OH MY POSTERIOR CHAIN!
Wednesday, September 18, 2019
Work Out of the Day
Teams of 2:
Buy-In: 2001 M Row
9 Rope Climbs
11 Bear Complexes (155/105/85)
Cash-Out: 2977 M Row
NEWS & UPDATES
PLEASE DON’T DROP SINGLE 10# PLATES FROM OVERHEAD
Dropping your bar with single 10’s on each side from overhead has always been dangerous and frowned upon. Bumper plates are designed to absorb the impact of a loaded bar on the platform. Primarily they protect the bar and the ground from impact. Some offer a dead bounce so when they hit they don’t bounce erratically and cause an injury to the lifter or others nearby.
Ten-pound bumper plates bounce erratically, don’t do a great job of protecting the bar from impact, and because of their width, tend to fracture when dropped from overhead. They also have a 90-day warranty and are prone to breaking very quickly. Dropping a bar loaded to 55-65lbs or less from anywhere above the waist is unacceptable, it has been our policy (and will remain) that this is unacceptable and the coaches have been asked to aggressively enforce this.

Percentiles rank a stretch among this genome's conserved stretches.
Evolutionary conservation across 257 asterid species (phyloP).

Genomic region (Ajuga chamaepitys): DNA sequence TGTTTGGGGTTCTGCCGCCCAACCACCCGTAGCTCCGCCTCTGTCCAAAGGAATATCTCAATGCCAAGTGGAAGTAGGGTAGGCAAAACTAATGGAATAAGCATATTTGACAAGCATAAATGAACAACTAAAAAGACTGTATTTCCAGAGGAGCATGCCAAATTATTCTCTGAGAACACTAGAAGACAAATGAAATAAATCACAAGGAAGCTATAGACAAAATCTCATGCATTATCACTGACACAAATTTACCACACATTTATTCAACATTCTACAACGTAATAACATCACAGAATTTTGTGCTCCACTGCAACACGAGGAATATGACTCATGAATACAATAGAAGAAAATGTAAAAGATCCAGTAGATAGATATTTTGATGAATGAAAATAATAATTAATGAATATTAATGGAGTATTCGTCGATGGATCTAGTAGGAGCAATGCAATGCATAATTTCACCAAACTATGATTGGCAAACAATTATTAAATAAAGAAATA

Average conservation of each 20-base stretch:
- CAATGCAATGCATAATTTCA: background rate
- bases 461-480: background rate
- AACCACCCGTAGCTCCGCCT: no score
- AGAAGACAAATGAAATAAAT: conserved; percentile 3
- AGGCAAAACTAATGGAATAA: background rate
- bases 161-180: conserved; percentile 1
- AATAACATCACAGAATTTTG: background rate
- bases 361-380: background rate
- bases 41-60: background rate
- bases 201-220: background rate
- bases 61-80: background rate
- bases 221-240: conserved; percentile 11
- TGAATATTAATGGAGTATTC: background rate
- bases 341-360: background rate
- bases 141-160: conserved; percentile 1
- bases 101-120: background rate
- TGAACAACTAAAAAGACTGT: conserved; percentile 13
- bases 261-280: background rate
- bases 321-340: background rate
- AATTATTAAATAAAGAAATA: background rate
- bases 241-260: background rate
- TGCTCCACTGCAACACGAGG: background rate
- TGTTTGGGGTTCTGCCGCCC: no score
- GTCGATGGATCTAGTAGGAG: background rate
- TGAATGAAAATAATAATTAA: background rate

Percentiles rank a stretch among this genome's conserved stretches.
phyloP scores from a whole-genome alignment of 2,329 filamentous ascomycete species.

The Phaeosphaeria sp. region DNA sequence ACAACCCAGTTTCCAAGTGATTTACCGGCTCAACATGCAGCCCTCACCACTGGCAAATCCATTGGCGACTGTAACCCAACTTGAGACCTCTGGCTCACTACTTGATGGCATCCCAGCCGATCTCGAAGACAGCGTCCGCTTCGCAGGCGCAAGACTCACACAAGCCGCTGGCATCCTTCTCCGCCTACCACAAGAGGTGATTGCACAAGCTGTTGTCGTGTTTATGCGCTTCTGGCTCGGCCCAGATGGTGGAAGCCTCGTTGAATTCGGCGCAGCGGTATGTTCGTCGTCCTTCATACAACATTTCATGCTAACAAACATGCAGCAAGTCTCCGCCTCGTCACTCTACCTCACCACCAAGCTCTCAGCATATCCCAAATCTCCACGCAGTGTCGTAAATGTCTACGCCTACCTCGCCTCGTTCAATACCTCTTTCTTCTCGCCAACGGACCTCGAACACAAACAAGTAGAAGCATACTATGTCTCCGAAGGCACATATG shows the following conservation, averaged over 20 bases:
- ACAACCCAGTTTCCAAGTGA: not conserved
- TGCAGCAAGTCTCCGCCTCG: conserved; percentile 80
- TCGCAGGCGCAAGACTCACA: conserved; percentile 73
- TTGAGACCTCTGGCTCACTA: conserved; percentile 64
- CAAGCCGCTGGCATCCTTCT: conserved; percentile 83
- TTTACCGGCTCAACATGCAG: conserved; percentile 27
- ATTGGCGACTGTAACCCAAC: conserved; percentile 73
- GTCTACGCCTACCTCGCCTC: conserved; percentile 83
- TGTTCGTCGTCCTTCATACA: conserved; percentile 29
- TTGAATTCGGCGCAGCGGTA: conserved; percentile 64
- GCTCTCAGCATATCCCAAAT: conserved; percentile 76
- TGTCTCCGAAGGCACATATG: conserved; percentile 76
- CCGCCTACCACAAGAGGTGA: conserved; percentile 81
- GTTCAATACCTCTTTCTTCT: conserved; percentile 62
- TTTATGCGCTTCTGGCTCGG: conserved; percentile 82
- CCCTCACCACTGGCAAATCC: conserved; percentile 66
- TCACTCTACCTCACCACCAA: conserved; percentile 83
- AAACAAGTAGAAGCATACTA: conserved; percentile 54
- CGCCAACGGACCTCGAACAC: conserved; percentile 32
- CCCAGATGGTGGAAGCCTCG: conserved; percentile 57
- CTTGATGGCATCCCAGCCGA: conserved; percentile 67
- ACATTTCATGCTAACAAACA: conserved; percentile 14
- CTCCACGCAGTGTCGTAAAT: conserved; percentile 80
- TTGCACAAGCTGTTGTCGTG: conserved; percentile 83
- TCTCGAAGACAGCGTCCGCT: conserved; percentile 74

Further, if you have to do some Googling, please do for images. With single 10# plates on the bar, once you are locked out overhead, bringing the bar to your shoulders and then down is proper; or if the bar has 25# plates or greater on it, bars can safely be DROPPED from overhead. They are not to be “thrown up” from the locked out position. We’re seeing this a lot at ….1) it looks ridiculous, 2) shows you’re not in full control of the bar at lockout and 3) increases the distance between the bar and floor before it falls. Lower your bar with control. This applies to every athlete, every WOD, every lift. If you’re unable to control the lowering of your bar properly, the load is too heavy and you need to scale down. Period. Of course, in matters of safety, drop the bar.
We are enforcing this policy across the board, every athlete, coach and visitor following any one of our 5 lines of programming, you get one warning then we stop your WOD and you go home.